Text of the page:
More than 6000 students from 71 schools recruited in 2014 as 13 and 14 year olds are participating in a unique ongoing study investigating the effectiveness of Internet-Based Prevention for Anxiety, Depression and Substance Use in Young People. The Climate Schools Combined (CSC) Study represents the latest in a collaborative program of work led by Professor Maree Teesson and Dr Nicola Newton aimed at preventing substance use and mental health problems among Australian youth.
The study, currently underway across three states in Australia – WA, QLD and NSW, is testing the effectiveness of a new program aimed at preventing both substance use and mental health problems among adolescents. The program combines effective online prevention approaches for substance use disorders developed over more than a decade at NDARC, with an intervention which targets symptoms of anxiety and depression developed by researchers and clinicians at the Clinical Research Unit for Anxiety and Depression at St Vincent’s Hospital.
I recently presented the progress on the study to date at both the NDARC Annual Symposium and also at the NDARC staff seminar. The presentation focused not only on some of the achievements so far in terms of great engagement with schools and world-class follow-up rates, but also on some of the challenges in conducting a multi-state trial across independent, Catholic and State schools. The schools have been cluster randomised to one of four groups; (i) CLIMATE Schools Combined intervention; (ii) CLIMATE Schools - Substance Use; (iii) CLIMATE Schools - Mental Health, or (iv) Control (Health and Physical Education as usual).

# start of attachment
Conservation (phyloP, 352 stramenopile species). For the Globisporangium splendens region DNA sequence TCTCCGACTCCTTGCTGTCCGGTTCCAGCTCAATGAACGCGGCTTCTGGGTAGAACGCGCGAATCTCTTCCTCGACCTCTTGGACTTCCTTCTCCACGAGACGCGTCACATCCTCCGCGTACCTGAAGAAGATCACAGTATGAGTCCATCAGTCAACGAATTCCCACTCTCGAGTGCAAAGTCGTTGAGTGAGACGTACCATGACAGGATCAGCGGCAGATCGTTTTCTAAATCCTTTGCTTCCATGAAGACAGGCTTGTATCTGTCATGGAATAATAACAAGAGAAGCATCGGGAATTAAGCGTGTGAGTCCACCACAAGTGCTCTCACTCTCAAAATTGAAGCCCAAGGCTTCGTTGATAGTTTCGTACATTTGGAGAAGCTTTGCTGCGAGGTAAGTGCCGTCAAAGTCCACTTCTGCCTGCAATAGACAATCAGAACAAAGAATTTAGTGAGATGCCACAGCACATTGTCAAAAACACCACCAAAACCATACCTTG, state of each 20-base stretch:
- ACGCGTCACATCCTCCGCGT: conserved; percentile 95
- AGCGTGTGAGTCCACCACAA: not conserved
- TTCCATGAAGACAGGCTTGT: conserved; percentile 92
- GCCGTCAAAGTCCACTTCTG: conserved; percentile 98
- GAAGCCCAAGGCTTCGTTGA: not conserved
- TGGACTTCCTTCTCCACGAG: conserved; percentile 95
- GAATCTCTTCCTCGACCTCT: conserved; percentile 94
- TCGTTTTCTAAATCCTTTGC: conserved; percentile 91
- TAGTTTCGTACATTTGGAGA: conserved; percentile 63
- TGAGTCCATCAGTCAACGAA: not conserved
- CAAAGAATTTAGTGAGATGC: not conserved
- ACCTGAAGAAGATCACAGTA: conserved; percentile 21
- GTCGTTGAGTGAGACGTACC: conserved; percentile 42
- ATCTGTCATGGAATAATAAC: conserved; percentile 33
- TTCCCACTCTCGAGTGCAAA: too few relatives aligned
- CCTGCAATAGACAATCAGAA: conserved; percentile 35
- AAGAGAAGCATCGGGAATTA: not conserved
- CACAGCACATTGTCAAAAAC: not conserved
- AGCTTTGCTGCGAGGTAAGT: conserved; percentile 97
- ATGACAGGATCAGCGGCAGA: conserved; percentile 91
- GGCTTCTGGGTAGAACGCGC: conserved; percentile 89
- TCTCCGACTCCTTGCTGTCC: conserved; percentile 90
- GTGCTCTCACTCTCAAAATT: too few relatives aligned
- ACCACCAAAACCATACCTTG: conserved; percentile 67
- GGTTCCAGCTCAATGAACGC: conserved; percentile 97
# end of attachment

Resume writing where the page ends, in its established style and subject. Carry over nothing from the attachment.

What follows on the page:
The primary outcomes of the trial will be the uptake and harmful use of alcohol and other drugs, mental health symptomatology and anxiety, depression and substance use knowledge. Interventions were delivered in 2014 and 2015 and students are being followed up until the end of 2016, with 30-month data collection underway at the moment.
The staff presentation was followed by some lively discussion from the floor about the challenges in conducting school-based research and on the importance of meeting these challenges in order to increase the evidence-base and to translate evidence into practice among school communities. The questions and comments covered everything from scientific methodology and controlling for confounding factors to cultural diversity and how to meet the needs of young people from culturally and linguistically diverse backgrounds.
The CSC Study is the first trial, internationally, to develop an integrative online prevention model for mental health and substance use problems among adolescents. The results of the study will be available next year.
The study is a collaboration between the Centre of Research Excellence in Mental Health and Substance Use at NDARC, CRUfAD at St Vincent’s Hospital, the National Drug Research Institute at Curtin University, and The Queensland University of Technology. Click here to read the study’s protocol paper.